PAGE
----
The vegetation types and floristic diversity in the Dominican Republic are analysed, a territory with a tropical climate and ombrotypes that range from dry to humid-hyperhumid, due to the Atlantic winds and the phenomenon known as rain shadows. The presence of high mountains and different substrates have led to a rich flora, and as a result, a high diversity of habitats, among which two large forest types are particularly notable: (1) the dry forest with 81 endemic species, of which 10 are trees, 65 shrubs, 5 climbers and 1 herbaceous species, and an absence of epiphytes and (2) the cloud forest with 19 trees, 20 shrubs, 8 climbers, 4 epiphytes, and 6 herbaceous species. In all cases, these plant communities are regarded as endemic due to their high rate of endemic species. In spite of their importance for conservation, these habitats are highly deteriorated due to deforestation for agriculture, to obtain timber, and even to add to tourism infrastructures.
Part of the book: Vegetation
Our study of mangrove swamps revealed a total of 120 species, of which 13 are characteristics of mangrove swamps, and 38 of flooded areas with low salt. All the others are invasive species which have taken advantage of the degradation of these natural ecosystems. The scenario is not very different in Laguna de Tres Palos in Mexico. The frequent fires in the low-growing semi-deciduous rainforest (dry forest) have caused intense erosion, with the consequence that the site has silted up. As a result, the first vegetation band of Rhizophora mangle is extremely rare. Instead, Laguncularia racemosa and Conocarpus erectus are dominant, along with a band of Phragmito-Magnocaricetea with a high occurrence of Phragmites australis (Cav.) Trin., which acts as an indicator of sediment silting. It is extremely frequent for several reasons: as it is the decrease of the salinity of the water, the scarce depth due to the accumulation of sediments and the contamination by the entrance of residual waters of the nearby populations. When the depth and salinity of the water are suitable, the dominant species are Rhizophora mangle, Laguncularia racemosa, and Avicennia germinans.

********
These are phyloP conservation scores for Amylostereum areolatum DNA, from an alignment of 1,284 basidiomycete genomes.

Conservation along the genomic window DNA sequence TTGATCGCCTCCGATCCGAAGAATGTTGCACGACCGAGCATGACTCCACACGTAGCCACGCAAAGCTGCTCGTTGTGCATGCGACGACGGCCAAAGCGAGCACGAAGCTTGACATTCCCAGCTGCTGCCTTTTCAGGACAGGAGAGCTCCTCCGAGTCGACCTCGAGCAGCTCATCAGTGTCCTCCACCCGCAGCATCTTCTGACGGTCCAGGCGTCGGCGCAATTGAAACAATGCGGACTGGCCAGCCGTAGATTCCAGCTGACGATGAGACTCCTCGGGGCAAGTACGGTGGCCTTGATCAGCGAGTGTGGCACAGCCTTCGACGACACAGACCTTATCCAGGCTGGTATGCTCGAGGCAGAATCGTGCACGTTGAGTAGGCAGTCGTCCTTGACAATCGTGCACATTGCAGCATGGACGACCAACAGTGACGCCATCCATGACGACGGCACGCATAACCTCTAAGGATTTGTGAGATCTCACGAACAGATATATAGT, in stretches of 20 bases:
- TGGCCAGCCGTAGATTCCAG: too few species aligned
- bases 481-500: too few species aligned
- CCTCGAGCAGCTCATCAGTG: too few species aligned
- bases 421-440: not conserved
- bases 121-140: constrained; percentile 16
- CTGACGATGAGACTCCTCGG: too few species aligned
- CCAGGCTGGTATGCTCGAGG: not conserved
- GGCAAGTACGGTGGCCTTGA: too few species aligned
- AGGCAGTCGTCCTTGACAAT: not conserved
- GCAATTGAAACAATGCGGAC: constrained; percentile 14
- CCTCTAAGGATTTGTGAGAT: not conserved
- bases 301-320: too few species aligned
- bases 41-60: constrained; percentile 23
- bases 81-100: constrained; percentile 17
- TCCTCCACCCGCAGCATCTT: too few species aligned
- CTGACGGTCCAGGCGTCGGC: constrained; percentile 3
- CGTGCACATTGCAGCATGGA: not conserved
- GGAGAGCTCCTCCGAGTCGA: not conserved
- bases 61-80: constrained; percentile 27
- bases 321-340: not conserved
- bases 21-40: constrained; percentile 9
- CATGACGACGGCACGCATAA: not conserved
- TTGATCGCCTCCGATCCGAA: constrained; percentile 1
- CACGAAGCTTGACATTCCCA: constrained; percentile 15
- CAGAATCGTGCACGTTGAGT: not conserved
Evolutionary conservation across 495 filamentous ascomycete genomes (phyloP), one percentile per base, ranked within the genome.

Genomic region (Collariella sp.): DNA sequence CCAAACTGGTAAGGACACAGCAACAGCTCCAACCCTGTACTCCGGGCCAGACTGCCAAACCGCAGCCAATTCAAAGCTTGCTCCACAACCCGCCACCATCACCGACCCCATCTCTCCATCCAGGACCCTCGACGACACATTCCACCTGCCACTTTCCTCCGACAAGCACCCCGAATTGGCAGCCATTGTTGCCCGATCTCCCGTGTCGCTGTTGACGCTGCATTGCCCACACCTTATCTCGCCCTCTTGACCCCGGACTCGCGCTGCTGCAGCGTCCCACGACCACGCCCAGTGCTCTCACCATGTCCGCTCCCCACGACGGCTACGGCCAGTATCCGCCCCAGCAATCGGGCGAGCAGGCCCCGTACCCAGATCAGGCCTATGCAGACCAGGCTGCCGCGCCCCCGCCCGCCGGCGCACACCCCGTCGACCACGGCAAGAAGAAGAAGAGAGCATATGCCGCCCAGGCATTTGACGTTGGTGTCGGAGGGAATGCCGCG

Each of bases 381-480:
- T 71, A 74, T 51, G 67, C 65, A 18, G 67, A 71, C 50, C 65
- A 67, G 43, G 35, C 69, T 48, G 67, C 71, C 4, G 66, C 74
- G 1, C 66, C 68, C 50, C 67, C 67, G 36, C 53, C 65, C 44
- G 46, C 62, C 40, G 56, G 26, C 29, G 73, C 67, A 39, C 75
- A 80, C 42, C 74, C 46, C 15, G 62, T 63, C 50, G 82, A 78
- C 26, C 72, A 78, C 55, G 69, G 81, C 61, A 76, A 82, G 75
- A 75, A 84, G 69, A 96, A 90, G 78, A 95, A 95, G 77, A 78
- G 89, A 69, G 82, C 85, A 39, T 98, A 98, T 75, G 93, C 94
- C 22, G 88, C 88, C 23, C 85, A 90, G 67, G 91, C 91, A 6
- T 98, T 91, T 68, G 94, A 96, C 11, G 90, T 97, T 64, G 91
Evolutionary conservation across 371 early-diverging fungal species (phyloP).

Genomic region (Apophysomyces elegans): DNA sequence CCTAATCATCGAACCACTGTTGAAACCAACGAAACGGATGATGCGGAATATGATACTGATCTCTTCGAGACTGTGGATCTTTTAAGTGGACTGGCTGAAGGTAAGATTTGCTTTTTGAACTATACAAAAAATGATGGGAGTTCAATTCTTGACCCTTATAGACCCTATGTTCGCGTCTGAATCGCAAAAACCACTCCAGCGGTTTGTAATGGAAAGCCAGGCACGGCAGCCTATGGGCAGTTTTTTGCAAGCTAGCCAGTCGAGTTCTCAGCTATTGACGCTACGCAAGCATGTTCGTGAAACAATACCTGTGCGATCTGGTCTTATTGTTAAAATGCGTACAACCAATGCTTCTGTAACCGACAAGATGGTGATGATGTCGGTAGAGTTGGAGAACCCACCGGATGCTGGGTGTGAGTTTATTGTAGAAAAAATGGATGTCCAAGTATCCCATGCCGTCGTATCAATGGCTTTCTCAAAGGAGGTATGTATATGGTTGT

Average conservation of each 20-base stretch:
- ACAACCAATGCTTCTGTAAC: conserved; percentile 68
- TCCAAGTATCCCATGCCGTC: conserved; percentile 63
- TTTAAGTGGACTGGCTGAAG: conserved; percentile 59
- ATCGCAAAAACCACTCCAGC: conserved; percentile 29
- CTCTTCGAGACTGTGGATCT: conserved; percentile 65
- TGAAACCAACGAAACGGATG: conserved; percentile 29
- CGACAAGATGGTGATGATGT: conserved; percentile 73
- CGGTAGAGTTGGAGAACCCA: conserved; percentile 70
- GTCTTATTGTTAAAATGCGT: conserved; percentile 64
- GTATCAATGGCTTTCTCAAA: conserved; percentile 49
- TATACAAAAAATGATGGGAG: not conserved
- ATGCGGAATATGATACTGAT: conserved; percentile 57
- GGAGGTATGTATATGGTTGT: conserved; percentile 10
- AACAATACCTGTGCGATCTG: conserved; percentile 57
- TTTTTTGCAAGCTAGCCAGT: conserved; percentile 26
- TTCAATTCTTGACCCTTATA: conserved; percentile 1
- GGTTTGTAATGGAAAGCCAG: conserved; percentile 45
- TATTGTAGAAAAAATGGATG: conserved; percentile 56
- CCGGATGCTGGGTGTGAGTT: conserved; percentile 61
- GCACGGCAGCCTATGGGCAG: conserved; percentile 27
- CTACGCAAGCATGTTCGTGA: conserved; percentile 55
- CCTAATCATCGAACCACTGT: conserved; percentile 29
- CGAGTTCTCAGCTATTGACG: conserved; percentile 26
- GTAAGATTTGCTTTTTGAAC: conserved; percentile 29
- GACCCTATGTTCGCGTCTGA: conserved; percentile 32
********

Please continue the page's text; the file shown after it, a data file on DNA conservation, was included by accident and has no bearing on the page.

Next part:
Part of the book: Mangrove Ecosystem Ecology and Function